The Forest Animals' Picnic
"Look Out! Here comes a car!" said one deer to the other. They both froze in the middle of the road, eyes glazed with fear. You know the rest of the story. . .fresh venison. Investors, not wanting to be helpless deer in the headlights (inflation) of an oncoming car (Federal Reserve), are learning to scamper back to the forest quickly, or not set hoof on the road at all. "Look out, Bambi. Here it comes again!" This time they ran for cover and watched from the edge of the road as the headlights came to a stop. The driver (Greenspan) stepped out of the car with a handful of nuts for some other forest animals, but gave nothing to the deer in search of "comfort food". "Maybe he'll give us something we can chew on next time", lamented Bambi to the other deer. "No", responded the second deer. "I rather he plow through the herd and get the inevitable over with, so we don't have to be scared of headlights anymore."
Does this sound absurdly familiar? What we are trying to say is that investors have become extremely skittish at the first mention of, or even suspicion of inflation (there's that "i" word again). Today's daily dose of inflation fear came early as the new home sales figures were released. Market watchers, commentators, analysts, and investors alike expected about 895 K new homes to have been built last month. Instead, figures showed 978 K as the final count. The market took a tumble right from the open on fears of rekindled inflation, then waited patiently for Alan Greenspan to step up to the microphone, where listeners expected a tidbit on which way the Fed was leaning relative to a rate increase. Alas, Greenspan stuck to the speech on trade balances, imports, exports and tariffs. Investors took that as "no rate rise today". For the rest of the day, up the market went.
Many "experts" are going on record stating their belief that the Fed will raise rates on or before the next Fed meeting on June 30, as though it was inevitable. While we got another inflation straw for the camel's (deer's?) back, Greenspan has already done a good job of talking rates up without having to act. No matter, as we've said before, we must play the market we're given, even if it behaves contrary to logic. Sentiment is what really moves the market, and current sentiment is a mixture of optimism for the future (boy, if he'd just raise rates now, we could get back to investing) and fear for the worst (rising rates will hamper corporate profits). That fear is keeping money to the sidelines, and thus volume to the low side.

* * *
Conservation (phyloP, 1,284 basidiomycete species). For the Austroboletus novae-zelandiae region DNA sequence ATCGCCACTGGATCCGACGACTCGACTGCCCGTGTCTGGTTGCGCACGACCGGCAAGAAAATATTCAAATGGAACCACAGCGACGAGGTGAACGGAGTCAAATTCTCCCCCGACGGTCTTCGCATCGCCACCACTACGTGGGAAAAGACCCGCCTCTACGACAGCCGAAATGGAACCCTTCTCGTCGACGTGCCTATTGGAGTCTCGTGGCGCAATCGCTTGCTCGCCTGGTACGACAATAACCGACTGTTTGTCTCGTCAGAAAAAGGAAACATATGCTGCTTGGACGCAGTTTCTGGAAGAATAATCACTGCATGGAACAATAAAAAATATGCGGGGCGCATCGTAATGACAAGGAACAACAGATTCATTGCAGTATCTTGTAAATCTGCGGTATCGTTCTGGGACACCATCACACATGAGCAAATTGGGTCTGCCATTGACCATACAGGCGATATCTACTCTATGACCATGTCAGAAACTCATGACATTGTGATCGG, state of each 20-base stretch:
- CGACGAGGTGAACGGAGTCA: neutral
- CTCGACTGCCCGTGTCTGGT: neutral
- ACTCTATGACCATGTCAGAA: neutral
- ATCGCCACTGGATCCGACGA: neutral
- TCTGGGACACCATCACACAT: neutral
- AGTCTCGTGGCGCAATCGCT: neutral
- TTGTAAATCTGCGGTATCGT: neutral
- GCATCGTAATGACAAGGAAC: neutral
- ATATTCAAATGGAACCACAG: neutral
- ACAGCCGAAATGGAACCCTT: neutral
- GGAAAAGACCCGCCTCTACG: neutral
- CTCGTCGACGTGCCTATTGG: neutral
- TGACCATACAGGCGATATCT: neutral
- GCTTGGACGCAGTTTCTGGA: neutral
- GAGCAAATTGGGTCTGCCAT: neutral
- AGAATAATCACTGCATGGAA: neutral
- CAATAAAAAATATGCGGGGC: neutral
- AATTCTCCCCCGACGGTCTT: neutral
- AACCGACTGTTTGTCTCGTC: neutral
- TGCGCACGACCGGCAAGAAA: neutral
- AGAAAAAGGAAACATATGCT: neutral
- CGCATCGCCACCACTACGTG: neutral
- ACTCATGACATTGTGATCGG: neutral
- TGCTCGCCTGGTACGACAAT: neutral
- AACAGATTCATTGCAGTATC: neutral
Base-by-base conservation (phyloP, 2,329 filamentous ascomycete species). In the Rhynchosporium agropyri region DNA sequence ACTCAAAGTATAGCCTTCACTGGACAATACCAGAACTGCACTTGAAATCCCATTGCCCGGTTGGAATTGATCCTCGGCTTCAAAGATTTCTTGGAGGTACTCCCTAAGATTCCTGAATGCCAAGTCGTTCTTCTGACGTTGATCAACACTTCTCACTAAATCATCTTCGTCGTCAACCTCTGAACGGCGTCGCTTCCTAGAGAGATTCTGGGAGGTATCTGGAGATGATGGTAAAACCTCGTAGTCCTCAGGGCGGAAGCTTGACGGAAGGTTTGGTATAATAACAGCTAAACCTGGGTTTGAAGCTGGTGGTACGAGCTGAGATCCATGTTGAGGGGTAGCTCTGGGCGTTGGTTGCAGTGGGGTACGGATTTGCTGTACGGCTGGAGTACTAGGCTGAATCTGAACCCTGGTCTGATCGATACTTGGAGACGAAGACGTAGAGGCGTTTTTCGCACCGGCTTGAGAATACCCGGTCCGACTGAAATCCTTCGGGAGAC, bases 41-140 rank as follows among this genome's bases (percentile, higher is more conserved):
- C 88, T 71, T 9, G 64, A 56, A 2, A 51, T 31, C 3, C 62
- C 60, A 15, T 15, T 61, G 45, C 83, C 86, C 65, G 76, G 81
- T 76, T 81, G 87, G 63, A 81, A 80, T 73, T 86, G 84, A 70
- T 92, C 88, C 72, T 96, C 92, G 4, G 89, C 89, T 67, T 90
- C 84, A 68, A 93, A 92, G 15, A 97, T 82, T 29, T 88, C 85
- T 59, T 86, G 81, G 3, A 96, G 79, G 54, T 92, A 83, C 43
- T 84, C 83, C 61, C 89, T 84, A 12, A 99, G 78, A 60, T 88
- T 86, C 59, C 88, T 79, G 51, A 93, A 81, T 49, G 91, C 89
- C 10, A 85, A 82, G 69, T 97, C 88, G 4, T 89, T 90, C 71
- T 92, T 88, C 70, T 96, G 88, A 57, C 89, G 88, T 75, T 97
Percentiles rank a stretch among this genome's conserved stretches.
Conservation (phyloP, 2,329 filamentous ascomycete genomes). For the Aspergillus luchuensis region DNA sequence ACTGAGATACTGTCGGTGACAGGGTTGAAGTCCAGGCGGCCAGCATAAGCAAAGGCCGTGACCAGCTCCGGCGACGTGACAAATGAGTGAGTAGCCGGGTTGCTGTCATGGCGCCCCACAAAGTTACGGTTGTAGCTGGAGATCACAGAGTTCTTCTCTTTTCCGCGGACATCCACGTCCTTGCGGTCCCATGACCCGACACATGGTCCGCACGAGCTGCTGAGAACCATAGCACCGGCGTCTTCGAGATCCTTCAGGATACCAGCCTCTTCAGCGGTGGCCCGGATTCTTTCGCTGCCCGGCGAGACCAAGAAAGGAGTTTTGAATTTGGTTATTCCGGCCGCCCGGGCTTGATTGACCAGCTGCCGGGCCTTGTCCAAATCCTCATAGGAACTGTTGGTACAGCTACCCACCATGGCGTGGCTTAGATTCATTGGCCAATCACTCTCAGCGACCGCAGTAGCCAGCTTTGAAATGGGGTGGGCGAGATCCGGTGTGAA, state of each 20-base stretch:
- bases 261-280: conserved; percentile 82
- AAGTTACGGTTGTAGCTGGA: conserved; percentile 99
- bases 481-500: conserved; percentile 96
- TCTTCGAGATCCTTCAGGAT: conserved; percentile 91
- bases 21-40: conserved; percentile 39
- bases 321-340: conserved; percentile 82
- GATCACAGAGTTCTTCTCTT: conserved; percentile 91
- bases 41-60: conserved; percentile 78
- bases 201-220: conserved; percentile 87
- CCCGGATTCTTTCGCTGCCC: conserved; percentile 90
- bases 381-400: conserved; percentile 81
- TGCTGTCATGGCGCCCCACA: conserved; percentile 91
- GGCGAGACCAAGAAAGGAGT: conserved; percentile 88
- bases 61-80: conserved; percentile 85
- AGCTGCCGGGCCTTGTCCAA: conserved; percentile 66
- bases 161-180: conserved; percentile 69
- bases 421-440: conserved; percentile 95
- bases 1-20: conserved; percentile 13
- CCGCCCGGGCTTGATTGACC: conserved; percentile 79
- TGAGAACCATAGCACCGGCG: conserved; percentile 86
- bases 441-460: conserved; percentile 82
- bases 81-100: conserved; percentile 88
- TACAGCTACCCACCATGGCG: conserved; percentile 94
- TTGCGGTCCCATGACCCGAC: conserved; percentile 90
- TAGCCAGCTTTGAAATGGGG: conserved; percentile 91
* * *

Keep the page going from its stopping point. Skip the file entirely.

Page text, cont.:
Today's action looked awful from the start, but made a nice recovery even if volume was again weak. The DOW took a 130 point nosedive at the open (following a temporary spike up), all the way down to 10,465, where it bounced upward 50 points only to fall and bounce again off 10,465. Then Greenspan began to speak, sparking a recovery that would last the rest of the day. Though volume remained low, the DOW finished the day down just 18 points from the open, nicely recovering 130 points from its low.
NASDAQ was similar, only better, as the Internets and big- cap technology issues staged a nice recovery from their early morning lows. Despite a deficit of 47 points at the low point of the day, the index rallied 68 points to 2432, up 20 points from yesterday's close. Volume was still light.